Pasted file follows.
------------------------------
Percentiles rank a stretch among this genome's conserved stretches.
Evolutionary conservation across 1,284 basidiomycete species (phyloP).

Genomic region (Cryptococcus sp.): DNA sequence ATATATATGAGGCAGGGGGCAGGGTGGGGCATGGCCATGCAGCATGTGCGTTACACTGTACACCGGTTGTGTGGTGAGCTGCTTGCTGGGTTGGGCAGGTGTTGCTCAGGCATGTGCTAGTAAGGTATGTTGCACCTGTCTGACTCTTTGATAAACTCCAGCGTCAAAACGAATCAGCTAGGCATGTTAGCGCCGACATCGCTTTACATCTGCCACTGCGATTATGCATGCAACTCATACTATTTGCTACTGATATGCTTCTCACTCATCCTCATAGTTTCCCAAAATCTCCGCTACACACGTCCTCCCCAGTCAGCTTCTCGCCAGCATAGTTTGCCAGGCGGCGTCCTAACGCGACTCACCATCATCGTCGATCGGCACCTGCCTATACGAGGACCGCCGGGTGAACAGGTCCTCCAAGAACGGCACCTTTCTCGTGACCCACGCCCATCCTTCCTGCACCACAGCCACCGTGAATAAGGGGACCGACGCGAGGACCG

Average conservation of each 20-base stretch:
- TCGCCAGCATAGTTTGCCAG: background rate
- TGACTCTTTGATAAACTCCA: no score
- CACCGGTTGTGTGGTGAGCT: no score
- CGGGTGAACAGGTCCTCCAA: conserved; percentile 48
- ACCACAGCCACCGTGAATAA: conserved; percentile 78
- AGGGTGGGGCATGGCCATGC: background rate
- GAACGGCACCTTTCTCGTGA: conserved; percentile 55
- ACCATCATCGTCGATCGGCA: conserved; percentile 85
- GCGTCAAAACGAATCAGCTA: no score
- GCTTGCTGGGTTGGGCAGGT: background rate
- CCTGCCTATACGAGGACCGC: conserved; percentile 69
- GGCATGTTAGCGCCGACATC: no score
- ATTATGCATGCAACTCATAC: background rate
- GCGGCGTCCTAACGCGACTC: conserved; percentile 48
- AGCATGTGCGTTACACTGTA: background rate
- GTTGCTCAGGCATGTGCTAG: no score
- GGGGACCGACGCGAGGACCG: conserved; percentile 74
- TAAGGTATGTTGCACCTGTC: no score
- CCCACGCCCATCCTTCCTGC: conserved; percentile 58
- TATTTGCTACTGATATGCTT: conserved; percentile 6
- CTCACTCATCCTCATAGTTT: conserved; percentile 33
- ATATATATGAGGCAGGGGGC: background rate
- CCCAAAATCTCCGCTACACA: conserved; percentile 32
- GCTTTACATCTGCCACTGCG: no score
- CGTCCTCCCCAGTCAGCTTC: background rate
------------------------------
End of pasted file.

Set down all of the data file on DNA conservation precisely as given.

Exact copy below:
Percentiles rank a stretch among this genome's conserved stretches.
Evolutionary conservation across 1,284 basidiomycete species (phyloP).

Genomic region (Cryptococcus sp.): DNA sequence ATATATATGAGGCAGGGGGCAGGGTGGGGCATGGCCATGCAGCATGTGCGTTACACTGTACACCGGTTGTGTGGTGAGCTGCTTGCTGGGTTGGGCAGGTGTTGCTCAGGCATGTGCTAGTAAGGTATGTTGCACCTGTCTGACTCTTTGATAAACTCCAGCGTCAAAACGAATCAGCTAGGCATGTTAGCGCCGACATCGCTTTACATCTGCCACTGCGATTATGCATGCAACTCATACTATTTGCTACTGATATGCTTCTCACTCATCCTCATAGTTTCCCAAAATCTCCGCTACACACGTCCTCCCCAGTCAGCTTCTCGCCAGCATAGTTTGCCAGGCGGCGTCCTAACGCGACTCACCATCATCGTCGATCGGCACCTGCCTATACGAGGACCGCCGGGTGAACAGGTCCTCCAAGAACGGCACCTTTCTCGTGACCCACGCCCATCCTTCCTGCACCACAGCCACCGTGAATAAGGGGACCGACGCGAGGACCG

Average conservation of each 20-base stretch:
- TCGCCAGCATAGTTTGCCAG: background rate
- TGACTCTTTGATAAACTCCA: no score
- CACCGGTTGTGTGGTGAGCT: no score
- CGGGTGAACAGGTCCTCCAA: conserved; percentile 48
- ACCACAGCCACCGTGAATAA: conserved; percentile 78
- AGGGTGGGGCATGGCCATGC: background rate
- GAACGGCACCTTTCTCGTGA: conserved; percentile 55
- ACCATCATCGTCGATCGGCA: conserved; percentile 85
- GCGTCAAAACGAATCAGCTA: no score
- GCTTGCTGGGTTGGGCAGGT: background rate
- CCTGCCTATACGAGGACCGC: conserved; percentile 69
- GGCATGTTAGCGCCGACATC: no score
- ATTATGCATGCAACTCATAC: background rate
- GCGGCGTCCTAACGCGACTC: conserved; percentile 48
- AGCATGTGCGTTACACTGTA: background rate
- GTTGCTCAGGCATGTGCTAG: no score
- GGGGACCGACGCGAGGACCG: conserved; percentile 74
- TAAGGTATGTTGCACCTGTC: no score
- CCCACGCCCATCCTTCCTGC: conserved; percentile 58
- TATTTGCTACTGATATGCTT: conserved; percentile 6
- CTCACTCATCCTCATAGTTT: conserved; percentile 33
- ATATATATGAGGCAGGGGGC: background rate
- CCCAAAATCTCCGCTACACA: conserved; percentile 32
- GCTTTACATCTGCCACTGCG: no score
- CGTCCTCCCCAGTCAGCTTC: background rate